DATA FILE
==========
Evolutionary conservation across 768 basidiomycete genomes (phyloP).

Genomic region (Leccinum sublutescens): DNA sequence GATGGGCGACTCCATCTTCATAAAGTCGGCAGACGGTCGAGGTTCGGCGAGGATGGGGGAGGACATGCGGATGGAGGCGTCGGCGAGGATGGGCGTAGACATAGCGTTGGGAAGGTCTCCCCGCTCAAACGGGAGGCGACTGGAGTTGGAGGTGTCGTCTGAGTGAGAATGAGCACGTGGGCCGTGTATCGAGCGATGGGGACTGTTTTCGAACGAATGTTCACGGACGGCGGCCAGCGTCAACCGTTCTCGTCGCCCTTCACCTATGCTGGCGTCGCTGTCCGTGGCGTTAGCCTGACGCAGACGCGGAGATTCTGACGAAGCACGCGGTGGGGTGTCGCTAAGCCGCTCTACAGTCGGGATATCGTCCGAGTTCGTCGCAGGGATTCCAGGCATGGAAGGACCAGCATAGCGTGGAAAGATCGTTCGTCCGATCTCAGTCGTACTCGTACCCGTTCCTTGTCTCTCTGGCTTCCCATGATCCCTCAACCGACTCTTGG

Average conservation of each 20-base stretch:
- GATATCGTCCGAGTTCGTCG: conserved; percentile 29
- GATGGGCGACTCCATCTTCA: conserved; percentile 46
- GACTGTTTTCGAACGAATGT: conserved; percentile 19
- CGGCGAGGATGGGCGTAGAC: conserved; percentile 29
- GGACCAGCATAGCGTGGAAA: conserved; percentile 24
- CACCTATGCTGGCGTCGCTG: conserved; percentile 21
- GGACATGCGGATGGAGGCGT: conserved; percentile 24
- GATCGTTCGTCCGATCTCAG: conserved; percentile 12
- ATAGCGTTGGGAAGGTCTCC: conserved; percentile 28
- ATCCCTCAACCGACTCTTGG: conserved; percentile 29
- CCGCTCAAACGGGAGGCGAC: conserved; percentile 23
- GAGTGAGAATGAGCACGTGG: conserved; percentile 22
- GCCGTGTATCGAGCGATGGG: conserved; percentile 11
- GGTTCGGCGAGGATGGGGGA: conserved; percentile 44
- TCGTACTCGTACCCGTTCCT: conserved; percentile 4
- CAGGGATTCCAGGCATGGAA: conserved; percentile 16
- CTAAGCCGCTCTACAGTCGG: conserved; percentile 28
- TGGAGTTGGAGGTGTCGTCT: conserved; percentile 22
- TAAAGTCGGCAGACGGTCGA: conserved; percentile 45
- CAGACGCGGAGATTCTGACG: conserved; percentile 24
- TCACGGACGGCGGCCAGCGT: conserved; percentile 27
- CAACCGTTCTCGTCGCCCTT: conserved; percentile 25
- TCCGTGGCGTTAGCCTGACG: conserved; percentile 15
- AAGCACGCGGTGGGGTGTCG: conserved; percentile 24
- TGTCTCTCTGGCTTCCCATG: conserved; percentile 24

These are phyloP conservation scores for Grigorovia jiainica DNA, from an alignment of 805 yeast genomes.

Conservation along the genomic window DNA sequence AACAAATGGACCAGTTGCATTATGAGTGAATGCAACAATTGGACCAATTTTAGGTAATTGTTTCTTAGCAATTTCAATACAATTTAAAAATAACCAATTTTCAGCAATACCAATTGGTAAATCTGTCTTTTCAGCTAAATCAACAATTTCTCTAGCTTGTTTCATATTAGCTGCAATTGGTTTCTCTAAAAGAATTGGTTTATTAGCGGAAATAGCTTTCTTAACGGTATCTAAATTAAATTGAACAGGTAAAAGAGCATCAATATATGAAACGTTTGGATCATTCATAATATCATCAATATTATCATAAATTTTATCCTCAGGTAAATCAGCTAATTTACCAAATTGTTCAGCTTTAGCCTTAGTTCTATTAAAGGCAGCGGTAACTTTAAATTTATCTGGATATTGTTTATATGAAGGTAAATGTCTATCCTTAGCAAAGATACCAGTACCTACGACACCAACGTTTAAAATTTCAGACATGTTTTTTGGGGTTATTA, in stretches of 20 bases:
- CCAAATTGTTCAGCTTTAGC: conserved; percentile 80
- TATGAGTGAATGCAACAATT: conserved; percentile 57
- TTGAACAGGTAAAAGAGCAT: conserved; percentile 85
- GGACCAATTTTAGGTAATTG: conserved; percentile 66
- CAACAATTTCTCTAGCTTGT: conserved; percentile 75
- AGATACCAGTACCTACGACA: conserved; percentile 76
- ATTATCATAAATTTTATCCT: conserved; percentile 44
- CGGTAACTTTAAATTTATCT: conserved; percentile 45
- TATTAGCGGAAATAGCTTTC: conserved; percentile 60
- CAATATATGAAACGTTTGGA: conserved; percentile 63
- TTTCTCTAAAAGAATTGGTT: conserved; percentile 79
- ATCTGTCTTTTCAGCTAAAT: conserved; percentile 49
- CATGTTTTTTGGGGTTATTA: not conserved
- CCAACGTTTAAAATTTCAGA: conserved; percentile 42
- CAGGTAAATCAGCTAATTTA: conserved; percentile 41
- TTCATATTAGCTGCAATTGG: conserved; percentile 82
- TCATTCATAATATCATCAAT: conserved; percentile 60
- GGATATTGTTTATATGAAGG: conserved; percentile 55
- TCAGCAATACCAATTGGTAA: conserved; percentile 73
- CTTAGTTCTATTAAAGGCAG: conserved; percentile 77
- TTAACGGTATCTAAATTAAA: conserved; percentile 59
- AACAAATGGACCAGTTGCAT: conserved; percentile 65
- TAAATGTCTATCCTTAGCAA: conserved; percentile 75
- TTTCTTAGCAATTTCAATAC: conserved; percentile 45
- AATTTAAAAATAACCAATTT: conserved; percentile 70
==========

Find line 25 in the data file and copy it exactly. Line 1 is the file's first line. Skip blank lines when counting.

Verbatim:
- CAACCGTTCTCGTCGCCCTT: conserved; percentile 25